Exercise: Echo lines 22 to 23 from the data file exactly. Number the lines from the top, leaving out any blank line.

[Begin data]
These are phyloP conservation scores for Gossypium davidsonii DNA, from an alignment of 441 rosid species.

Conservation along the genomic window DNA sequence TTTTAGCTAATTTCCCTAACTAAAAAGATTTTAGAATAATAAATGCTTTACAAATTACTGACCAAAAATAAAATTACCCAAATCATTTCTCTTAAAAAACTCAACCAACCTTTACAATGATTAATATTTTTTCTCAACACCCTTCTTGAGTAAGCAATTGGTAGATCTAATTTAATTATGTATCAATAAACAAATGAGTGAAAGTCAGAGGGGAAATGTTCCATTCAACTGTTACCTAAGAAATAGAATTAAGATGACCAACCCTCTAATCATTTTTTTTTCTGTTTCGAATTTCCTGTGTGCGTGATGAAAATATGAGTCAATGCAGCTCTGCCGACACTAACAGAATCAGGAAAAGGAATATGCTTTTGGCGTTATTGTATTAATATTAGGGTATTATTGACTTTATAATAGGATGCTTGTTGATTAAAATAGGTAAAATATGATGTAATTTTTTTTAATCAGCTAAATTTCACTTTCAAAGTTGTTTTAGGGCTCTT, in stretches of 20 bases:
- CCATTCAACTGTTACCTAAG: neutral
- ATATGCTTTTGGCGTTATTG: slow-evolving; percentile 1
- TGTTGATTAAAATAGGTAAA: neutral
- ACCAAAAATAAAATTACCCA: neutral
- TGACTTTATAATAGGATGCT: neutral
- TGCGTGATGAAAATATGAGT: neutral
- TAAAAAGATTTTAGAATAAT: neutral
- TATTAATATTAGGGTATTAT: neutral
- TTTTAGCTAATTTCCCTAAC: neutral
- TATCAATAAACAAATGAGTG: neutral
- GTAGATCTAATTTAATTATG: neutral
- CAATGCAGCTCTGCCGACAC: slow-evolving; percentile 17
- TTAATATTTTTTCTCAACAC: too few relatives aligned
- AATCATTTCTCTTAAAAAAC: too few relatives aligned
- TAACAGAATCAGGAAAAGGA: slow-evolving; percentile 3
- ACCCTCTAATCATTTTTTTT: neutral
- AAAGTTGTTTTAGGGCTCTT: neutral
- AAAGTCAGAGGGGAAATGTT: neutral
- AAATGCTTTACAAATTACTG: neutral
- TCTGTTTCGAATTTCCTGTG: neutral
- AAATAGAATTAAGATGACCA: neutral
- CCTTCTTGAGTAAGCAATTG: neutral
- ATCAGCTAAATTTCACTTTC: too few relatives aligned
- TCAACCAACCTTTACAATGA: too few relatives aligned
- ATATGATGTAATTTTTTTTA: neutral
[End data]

- TCTGTTTCGAATTTCCTGTG: neutral
- AAATAGAATTAAGATGACCA: neutral